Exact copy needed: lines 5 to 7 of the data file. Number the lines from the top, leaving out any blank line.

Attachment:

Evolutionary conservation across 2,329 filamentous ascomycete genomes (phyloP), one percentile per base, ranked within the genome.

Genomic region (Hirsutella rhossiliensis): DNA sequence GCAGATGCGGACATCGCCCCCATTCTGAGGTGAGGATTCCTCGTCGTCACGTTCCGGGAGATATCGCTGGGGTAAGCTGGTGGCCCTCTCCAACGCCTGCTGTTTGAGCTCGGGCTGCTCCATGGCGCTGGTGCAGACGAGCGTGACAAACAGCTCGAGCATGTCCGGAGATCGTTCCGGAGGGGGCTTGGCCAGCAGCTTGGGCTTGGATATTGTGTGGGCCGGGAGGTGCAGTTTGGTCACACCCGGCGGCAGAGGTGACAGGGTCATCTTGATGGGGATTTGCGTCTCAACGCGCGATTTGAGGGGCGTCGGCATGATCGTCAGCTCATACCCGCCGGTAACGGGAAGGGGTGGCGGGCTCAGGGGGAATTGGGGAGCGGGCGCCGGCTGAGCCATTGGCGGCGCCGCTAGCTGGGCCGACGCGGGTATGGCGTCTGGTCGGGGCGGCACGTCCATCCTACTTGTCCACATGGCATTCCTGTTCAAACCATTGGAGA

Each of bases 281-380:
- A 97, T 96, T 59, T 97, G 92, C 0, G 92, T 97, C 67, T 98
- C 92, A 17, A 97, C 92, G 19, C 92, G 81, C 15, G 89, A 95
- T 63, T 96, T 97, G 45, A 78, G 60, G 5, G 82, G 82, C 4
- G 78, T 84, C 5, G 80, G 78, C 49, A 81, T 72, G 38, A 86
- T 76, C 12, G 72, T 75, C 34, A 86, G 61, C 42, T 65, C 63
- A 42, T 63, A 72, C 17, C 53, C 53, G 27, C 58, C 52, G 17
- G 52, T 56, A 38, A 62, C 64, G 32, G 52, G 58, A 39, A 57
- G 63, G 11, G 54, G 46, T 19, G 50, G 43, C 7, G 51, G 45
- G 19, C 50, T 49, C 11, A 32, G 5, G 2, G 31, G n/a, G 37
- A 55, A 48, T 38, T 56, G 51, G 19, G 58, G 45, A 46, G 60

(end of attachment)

- C 92, A 17, A 97, C 92, G 19, C 92, G 81, C 15, G 89, A 95
- T 63, T 96, T 97, G 45, A 78, G 60, G 5, G 82, G 82, C 4
- G 78, T 84, C 5, G 80, G 78, C 49, A 81, T 72, G 38, A 86